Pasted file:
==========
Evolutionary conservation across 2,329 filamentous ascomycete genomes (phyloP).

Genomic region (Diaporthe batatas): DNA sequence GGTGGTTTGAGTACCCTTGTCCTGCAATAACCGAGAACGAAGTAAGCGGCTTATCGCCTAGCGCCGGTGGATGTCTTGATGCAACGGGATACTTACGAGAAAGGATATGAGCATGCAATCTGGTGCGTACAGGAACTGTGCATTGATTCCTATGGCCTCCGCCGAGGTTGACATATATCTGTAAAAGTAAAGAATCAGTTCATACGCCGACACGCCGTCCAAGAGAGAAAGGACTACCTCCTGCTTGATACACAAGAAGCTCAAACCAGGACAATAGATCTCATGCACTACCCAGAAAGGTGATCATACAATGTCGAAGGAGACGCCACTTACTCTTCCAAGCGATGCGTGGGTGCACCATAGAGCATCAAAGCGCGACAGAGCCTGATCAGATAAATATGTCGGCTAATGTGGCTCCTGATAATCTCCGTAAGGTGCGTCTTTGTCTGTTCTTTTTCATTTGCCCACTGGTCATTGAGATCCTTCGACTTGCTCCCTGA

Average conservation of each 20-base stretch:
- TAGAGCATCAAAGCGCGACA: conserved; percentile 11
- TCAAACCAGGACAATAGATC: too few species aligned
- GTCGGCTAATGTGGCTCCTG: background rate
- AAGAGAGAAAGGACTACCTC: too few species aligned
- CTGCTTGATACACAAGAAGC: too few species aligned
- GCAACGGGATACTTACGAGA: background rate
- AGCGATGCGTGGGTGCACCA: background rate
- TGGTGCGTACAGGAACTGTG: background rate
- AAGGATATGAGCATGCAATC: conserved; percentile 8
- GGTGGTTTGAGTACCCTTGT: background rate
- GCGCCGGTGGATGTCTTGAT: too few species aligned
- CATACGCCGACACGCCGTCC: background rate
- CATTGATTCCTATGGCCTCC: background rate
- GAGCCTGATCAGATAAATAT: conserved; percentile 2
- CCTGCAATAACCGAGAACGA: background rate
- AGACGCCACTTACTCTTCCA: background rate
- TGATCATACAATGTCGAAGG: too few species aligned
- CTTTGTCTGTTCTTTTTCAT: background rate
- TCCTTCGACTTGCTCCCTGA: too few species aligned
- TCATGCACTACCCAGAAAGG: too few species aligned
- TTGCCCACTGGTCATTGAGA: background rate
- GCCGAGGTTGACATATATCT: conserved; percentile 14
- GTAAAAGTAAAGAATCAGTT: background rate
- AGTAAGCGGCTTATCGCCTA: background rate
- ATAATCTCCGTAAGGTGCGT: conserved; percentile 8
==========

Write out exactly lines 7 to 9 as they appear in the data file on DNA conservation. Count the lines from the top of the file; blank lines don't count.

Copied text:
- AAGAGAGAAAGGACTACCTC: too few species aligned
- CTGCTTGATACACAAGAAGC: too few species aligned
- GCAACGGGATACTTACGAGA: background rate